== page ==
For me, that begins with making a 30-day bucket list to attack and maintain over the next month. My hope is to create a personal habit and a building block from which to shape success. I know I have built in a group of personal supports, so the virtual love is not going to be a problem, its how I behave when I am alone…without anyone watching. I desire to make a change and close the gap between my personal and professional lives – and that’s what’s going to happen. So, here goes…

10 commitments:

  1. Consistently eat a balanced daily breakfast – fruit, oatmeal, bran, yogurt
  2. Call someone different each week to discuss work & personal life aspirations & goals
  3. Write 2 handwritten cards a week and mail them
  4. Cycle and/or run at least 25 miles per week
  5. Look for opportunities to network inside and out of my company, industry, and comfort zone
  6. Spend 30 minutes a day on social networking sites
  7. Volunteer for 1 hour of community service each month
  8. Plan at least 4 active workouts per week in the gym
  9. Read a new blog weekly; drop one that isn’t working
  10. Be the change I want to see in the world

These may not be big ticket items to some, but for me, they will help keep me on track. Some of these I may change after 30 days, while others will become a part of my routine. I’m looking forward to seeing which one’s stick – knowing some will be a real challenge. Every moment of every day gives you an opportunity, an opportunity to make a small shift. What are some of the shifts you would like to make? Please share in the comments

Sloan Sports Analytics Conference 2012

welcome to ssac 2012

2,200 sports nerds gathered in Boston this weekend to talk about sports analytics at the annual MIT Sloan Sports Analytics Conference. Here, a bunch of “wicked smaht” people talk about a number of things that would likely bore you to tears if you’re not a fan of sports geekery. It’s the people that work in front offices and behind the scenes discussing regression analysis, paradigms of alternative thought, and correlation (not so much causation).

Rather than give you the play-by-play, I go over general highlights and observations from the perspective of a sports fan and digital analyst.

Bill James is the godfather of baseball analytics, Scott Boras is the puppeteer. Bill James is the clear MVP of the event; in fact, no part of this conference would exist if it weren’t for his devotion to studying the analytics of baseball since 1975. His one-on-one BS report with Bill Simmons covered his rise from part-time stats geek to saint of sports nerds. For his readers at the time, James’ work was a revelation, providing the statistical tools that let fans grasp baseball better than some of the sports executives did. By 2002, James even became a baseball insider himself, as an adviser to the Boston Red Sox. During the hour long interview with Simmons, James reflected on the difference between superstition and religion. –“A superstition is narrow and focused. You believe that if I do this, something bad will happen to my team. On the other hand, a religion is elaborate and intricate. It fills in all of the boxes, with philosophy, with the wisdom of previous generations and it’s complicated and it heals itself. The way that people think about baseball is much more a religion than a superstition and for that reason it’s much harder to change the way people think”. With that cleared up you know where to find me now, at the church of the absolute, all-powerful, mighty, omnipotent, Red Sox Nation.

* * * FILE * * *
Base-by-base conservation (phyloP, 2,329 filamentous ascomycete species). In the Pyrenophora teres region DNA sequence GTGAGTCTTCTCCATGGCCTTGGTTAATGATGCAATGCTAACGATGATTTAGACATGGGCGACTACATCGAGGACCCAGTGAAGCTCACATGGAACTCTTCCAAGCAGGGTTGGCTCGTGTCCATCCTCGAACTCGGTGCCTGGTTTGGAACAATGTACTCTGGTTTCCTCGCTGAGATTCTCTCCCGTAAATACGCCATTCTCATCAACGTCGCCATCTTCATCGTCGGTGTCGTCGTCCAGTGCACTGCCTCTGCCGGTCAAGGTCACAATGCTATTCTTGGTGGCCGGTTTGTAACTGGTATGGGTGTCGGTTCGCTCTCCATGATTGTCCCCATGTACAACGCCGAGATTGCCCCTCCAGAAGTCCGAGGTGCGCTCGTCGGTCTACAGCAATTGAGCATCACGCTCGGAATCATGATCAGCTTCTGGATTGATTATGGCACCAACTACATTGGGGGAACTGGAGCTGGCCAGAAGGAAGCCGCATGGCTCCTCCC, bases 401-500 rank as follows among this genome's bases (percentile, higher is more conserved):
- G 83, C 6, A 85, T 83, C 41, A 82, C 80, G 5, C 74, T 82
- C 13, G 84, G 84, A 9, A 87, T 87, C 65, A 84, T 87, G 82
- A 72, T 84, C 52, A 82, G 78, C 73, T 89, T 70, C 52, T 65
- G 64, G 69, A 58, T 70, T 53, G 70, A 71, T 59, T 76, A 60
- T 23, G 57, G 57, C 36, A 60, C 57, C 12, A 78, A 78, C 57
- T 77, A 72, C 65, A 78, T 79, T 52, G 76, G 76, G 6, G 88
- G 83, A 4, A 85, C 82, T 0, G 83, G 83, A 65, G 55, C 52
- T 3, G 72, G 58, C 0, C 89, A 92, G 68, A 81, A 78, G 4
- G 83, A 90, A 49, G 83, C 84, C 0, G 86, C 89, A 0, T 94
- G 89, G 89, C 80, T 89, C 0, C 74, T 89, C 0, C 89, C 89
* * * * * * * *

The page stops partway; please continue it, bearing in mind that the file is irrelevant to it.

Super-agent Scott Boras didn’t go unnoticed either and clearly swept the baseball analytics panel. When asked how he evaluates players, he claimed, “it’s like baking a cake where the ingredients are unknown.” Take that, pie lovers. Since his discussion I’ve grown a new found respect for Boras. This man is able to move his chess-piece clients around the MLB because of the potential future that statistical evidence can show. No, it’s not smoke and mirrors, but it sometimes seems that way. Because of his ability to use advanced statistics and scout the highest of clientele, he’s created a monopoly in business representing baseball players. No emotion involved.